he first thing that may come to mind when thinking of the coastal city of Qingdao is drinking Tsingtao beer by the sea. But Qingdao, in East China’s Shandong Province, has more to offer than its famous beer and beaches. Besides these qualities, there was something else about Qingdao that made me add it to the top of my ever-expanding China bucket list. Perhaps the fact that it is situated on China’s Yellow Sea coast? Or maybe that it is one of eastern China’s major seaports and industrial centers? Or maybe it had even attracted me with its impressive city rankings record, being named China’s most liveable city in 2009? Whatever the answer, I knew Qingdao was a must-see during my final tour of China before moving back to the UK. Qingdao had been on my list for years. After my first planned trip to the city didn’t work out in the first few months of my arriving in China, the city was clearly the winning choice for my first stop of four. I’d initially planned a solo tour, so what made the Qingdao part of my trip even more amazing was that two great friends I’d recently met had decided to tag along.
The train journey to Qingdao was quite an emotional one for me. I’d just packed up all my belongings and shipped them to the UK, celebrated my birthday and leaving party, and said goodbye to all my colleagues and friends. Whenever I look back at my final days in China, Qingdao will always be a bittersweet reminder.
Arriving in the city, our immediate impression was that it looked remarkably European. Qingdao was a German concession from the late 1880s to the early 1900s, which explains why Chinese media recently dubbed it “a little pocket of Germany in China.” The streets of Qingdao, featuring the iconic St. Michael’s Cathedral and Museum of the Former German Governor’s Residence, reminded me of Shanghai’s colonial-era architecture and its former French concession area. The next morning, my friends and I, like typical Beijingers, were craving some fresh air and nature. So we headed to Laoshan district in eastern Qingdao, where we found the stunning Mount Laoshan Scenic Area, heralded as China’s Taoism shrine and a photographer’s paradise full of ideal spots to watch the sunrise. With many sites to choose from, we got on the first bus we saw and let fate take us to our “wanderland.”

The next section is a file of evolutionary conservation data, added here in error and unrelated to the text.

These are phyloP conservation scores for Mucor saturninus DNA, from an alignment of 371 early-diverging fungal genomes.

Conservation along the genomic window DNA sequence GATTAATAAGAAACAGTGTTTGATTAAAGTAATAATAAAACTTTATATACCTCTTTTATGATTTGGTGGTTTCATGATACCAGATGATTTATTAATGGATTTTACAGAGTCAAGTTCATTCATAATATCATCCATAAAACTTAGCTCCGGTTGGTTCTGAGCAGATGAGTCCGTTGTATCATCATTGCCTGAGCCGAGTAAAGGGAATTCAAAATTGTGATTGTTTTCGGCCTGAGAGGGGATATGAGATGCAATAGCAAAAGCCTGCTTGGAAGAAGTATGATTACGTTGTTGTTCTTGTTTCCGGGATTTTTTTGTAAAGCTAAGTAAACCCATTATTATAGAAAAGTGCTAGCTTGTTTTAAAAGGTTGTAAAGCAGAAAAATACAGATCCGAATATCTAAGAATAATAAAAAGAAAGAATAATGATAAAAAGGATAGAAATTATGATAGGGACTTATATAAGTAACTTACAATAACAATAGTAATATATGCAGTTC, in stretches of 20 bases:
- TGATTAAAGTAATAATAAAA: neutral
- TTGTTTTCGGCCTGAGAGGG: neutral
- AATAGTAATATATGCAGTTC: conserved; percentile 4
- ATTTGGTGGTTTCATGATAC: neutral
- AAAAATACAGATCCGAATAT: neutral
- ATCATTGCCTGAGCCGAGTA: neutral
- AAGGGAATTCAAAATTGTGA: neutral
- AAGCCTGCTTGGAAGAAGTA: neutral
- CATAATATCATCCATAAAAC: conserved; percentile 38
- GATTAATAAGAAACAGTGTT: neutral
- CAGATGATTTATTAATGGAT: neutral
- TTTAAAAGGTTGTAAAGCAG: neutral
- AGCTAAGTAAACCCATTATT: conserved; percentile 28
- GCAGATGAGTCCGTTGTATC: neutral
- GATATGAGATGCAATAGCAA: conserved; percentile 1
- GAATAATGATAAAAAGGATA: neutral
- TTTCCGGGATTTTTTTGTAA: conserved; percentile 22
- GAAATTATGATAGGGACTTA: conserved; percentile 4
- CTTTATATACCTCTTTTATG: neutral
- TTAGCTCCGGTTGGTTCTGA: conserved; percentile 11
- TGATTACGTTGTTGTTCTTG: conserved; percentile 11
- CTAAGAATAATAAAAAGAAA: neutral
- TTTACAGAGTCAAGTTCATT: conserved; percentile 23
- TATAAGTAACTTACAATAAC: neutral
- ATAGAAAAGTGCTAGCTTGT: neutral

We ended up at the Statue of Lao Tzu by the Temple of Supreme Purity, a tourist spot that immediately took our breath away with its classic Chinese-style gate contrasting against a sandy mountain backdrop. It felt as though the wise-looking statue standing over us on the towering mountain was offering us his protection, like the Christ the Redeemer over Rio de Janeiro. Below his feet, we found a quaint two-story pavilion right by the sea to relax after all the trekking. The smell of fresh sea air and the tranquillity afforded by the surrounding nature, we sat there for a while, reflecting on our many precious memories made in China.
Back at the hostel, exhausted from the day’s activities, I was ready for a nap. But I was told there was no time to rest! My two friends had booked a surprise belated birthday meal at a “secret restaurant.” Located in a high-end mall, the restaurant overlooked the gorgeous Fushan Bay, its balcony serving as the prime viewing deck for the city’s spectacular night-time skyline.
From this viewpoint, it boasts a striking resemblance to Australia’s most famous city, with the Qingdao Olympic Sailing Center dominating as China’s version of the Sydney Opera House and the Olympic rings to the side offering a pop of color to the already-dazzling scene. To the right of our panorama, a row of high-rise buildings put on a stunning light show. Here, we undoubtedly got the best impression of China’s ‘‘sailing capital,’’ and that was complimented by the most delicious mushroom risotto and chocolate birthday cake.
Afterward, we went to the German Wine Festival being held along the bay. Stepping under the festival’s huge marquee, wine enthusiasts were playing drinking games, attempting to gulp as much as they could in the shortest possible time. At the bar, we ordered our favourite rosé then headed over to where a band was playing, cheered on by drunk festivalgoers trying their very best to use their two left feet to bust some moves. Rubbing shoulders with the local foreign community, although much smaller than Beijing’s, provided us with a clear sense of the city’s strong international appeal.
The next morning, thankfully with no hangovers in sight, we headed to the beach – a must when you’re in one of China’s top seaside resorts! We thought we’d hop on a share bike and cycle there. But Qingdao is a city of no share bikes, which on the one hand means it does not provide the same sense of convenience as the share bike haven of Beijing, but on the other it means the sidewalks aren’t clogged up with bizarrely parked two-wheelers.
After getting some vitamin D, the raw coastal scent had increased our appetites for some authentic Qingdao seafood. Outside the Tsingtao Brewery Museum, a working brewery and the second-largest in China, lay a row of inviting seafood restaurants. One enticed us with a free pitcher of the city’s best-known export, and of all the dumpling varieties I had tasted in China, I couldn’t resist its unique offering of mackerel dumplings. Our final lunch together before we went separate ways was made even more unforgettable with a toast, or ganbei, to lifelong friendship.
Before our final goodbye, we headed to the botanical gardens, which explain Qingdao’s literally translated name of “green island.” Back at the hostel, my friends, while encouraging me to be brave during the rest of the trip that I would do alone, gave me a big hug. A personal growth journey lay ahead, China was my oyster, and I was off.